Lespedeza bicolor is a species of flowering plant in the legume family known by the common names shrubby bushclover, shrub lespedeza, and bicolor lespedeza. It is native to Asia and it is widely grown as an ornamental plant. In some regions, such as the southeastern United States, it grows in the wild as an introduced and invasive species.
This plant is quite variable in appearance, and it has been bred into a number of cultivars. In general, this plant is an erect shrub growing to 3 metres (9.8 feet) in height and width, generally remaining smaller in cold climates. It can grow from ground level to 1.5 metres (4.9 feet) in one growing season. It grows from a thick root system. The stems may be 3 centimetres (1.2 inches) in diameter. The leaves are each made up of three oval leaflets up to 5 centimetres (2.0 inches) long. The inflorescence is a raceme of up to 15 open pealike flowers, which are pink and purple in color. There are also cleistogamous flowers which self-pollinate and do not open. The fruit is a flat legume pod nearly a centimeter long which contains one seed.
This species was first introduced to the United States as an ornamental shrub in 1856, and it was likely introduced several times after that. In the 1930s it was recommended for use as erosion control and in the revegetation of abandoned mine sites. It was used to enhance wildlife habitat, particularly for the northern bobwhite. The United States Department of Agriculture produced and distributed the seed and many millions were planted. A number of strains and cultivars were developed to improve the plant's drought tolerance and seed production. It can grow in many types of habitat, including disturbed areas. By the 1990s the plant had escaped cultivation and taken hold in many regions of the eastern United States, especially those in the Southeast. In the US, it is now present from New York to northern Florida and as far west as Nebraska and Texas. It can be found as far north as Ontario in Canada.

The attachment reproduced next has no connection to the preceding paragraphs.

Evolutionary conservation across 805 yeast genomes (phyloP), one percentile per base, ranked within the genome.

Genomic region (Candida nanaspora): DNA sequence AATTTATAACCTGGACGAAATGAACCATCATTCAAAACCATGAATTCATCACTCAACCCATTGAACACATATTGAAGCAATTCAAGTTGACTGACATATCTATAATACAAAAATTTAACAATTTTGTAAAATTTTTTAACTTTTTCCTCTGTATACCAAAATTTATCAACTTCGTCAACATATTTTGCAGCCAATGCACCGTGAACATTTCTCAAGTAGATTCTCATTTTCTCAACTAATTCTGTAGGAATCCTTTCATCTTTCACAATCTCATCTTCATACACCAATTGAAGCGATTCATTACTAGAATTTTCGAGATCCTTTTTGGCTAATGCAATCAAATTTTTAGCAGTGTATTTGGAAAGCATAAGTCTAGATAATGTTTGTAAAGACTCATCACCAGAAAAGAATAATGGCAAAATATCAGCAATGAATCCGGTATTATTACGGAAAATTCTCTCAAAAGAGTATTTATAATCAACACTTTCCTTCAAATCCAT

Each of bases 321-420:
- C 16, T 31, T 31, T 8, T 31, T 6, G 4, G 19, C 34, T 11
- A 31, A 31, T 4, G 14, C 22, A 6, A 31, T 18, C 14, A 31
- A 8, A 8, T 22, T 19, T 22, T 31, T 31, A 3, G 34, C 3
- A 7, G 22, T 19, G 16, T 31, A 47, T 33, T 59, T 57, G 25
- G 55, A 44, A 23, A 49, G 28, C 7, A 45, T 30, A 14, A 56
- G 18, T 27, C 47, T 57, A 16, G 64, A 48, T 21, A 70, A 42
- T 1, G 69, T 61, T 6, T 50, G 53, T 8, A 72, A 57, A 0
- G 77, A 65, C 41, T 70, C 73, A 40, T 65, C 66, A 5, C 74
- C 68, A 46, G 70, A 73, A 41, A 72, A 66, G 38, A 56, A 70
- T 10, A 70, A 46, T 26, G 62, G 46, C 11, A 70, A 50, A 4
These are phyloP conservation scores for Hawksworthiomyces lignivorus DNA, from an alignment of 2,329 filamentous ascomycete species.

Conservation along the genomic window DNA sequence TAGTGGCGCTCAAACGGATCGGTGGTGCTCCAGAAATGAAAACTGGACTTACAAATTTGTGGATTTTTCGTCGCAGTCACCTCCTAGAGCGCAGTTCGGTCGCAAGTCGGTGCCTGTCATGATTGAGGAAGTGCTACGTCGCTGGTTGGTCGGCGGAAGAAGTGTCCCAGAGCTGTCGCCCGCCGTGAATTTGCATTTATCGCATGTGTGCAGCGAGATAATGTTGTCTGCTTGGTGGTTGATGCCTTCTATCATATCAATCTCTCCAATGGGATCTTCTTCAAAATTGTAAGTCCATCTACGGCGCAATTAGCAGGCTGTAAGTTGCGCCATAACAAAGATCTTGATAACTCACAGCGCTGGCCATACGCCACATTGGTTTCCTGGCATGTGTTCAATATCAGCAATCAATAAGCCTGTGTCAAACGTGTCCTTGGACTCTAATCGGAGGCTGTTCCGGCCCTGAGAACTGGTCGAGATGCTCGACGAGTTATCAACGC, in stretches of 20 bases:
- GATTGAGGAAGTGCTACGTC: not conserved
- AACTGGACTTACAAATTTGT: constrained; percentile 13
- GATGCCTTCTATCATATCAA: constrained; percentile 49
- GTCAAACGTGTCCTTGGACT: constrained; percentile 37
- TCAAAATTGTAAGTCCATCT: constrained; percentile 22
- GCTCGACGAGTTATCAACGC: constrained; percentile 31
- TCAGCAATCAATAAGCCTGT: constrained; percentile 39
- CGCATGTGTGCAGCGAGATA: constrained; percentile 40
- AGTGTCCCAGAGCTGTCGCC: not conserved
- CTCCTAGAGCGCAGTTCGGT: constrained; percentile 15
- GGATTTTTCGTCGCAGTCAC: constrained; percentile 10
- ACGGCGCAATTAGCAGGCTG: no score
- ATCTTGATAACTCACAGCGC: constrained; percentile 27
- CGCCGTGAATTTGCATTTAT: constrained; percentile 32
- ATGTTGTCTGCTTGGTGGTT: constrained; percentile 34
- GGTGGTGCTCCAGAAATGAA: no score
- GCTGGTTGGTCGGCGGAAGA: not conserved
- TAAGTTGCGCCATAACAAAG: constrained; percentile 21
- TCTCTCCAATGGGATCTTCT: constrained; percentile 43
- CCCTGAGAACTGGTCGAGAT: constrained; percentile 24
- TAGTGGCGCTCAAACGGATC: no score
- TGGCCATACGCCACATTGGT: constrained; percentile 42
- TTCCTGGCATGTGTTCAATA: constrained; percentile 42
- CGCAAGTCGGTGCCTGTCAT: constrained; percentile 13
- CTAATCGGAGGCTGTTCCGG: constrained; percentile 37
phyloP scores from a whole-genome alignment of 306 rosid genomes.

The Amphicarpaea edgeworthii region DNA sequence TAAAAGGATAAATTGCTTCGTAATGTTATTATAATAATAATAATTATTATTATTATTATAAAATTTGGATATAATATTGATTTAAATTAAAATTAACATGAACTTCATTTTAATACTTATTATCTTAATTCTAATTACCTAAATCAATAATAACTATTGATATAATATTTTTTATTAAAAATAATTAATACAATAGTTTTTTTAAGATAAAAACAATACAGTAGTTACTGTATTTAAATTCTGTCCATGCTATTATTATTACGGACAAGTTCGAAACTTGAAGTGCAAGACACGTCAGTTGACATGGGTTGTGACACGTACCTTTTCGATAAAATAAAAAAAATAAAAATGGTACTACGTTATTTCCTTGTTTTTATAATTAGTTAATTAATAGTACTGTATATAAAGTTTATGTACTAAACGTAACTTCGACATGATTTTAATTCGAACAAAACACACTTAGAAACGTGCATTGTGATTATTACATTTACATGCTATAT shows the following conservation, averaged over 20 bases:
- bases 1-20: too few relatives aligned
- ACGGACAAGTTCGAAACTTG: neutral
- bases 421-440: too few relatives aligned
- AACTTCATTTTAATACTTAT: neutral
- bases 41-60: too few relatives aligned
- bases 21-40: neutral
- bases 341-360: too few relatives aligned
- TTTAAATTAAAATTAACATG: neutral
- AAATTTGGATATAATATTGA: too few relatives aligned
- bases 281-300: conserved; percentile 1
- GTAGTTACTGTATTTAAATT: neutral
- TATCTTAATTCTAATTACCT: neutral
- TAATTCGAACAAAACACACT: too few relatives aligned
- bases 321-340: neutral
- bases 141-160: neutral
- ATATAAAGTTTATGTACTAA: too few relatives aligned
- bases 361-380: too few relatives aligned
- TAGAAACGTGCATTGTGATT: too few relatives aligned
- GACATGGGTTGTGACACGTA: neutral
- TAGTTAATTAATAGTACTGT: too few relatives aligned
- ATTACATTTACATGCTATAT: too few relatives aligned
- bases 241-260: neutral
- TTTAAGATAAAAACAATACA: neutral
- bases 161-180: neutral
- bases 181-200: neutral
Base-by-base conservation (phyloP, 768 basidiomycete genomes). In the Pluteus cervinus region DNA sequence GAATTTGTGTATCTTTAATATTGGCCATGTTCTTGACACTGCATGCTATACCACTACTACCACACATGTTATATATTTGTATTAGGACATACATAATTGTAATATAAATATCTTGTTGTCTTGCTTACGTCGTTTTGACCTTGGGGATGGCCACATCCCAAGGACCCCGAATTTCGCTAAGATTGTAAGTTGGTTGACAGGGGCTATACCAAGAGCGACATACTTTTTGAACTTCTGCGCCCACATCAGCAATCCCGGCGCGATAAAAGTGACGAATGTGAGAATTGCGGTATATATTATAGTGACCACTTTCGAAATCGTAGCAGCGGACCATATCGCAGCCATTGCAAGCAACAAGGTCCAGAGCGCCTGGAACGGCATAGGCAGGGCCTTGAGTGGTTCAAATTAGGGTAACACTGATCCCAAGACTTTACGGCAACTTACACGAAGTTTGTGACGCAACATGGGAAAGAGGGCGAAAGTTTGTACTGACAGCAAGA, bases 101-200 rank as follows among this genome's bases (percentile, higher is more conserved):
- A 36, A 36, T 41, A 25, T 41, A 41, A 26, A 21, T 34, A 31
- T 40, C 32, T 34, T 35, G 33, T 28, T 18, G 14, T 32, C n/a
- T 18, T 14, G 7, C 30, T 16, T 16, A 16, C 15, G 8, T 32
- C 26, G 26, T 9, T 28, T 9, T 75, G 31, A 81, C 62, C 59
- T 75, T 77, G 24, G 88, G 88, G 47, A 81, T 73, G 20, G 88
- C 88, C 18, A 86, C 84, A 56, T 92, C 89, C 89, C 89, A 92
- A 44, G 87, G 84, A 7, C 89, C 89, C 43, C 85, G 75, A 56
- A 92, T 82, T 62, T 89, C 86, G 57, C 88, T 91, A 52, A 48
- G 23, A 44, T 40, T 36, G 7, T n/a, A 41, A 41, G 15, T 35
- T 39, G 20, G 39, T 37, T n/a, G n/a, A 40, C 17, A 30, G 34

In some areas this plant can form dense stands, becoming an aggressive invader. It has been considered threatening in areas where it has disturbed or prevented the growth of native plants, including grasses and trees. It may spread after fire, interfering in schedules of controlled burns of fire-adapted habitat types.
It is still planted as an ornamental. Cultivars include "Little Buddy" and "Yakushima".
|Wikimedia Commons has media related to Lespedeza bicolor.|
- Lespedeza bicolor. Germplasm Resources Information Network. Retrieved 11-25-2011.
- Lespedeza bicolor. Missouri Botanical Garden. Retrieved 11-25-2011.
- Gucker, Corey L. (2010) Lespedeza bicolor. In: Fire Effects Information System, [Online]. U.S. Department of Agriculture, Forest Service, Rocky Mountain Research Station, Fire Sciences Laboratory. Retrieved 11-25-2011.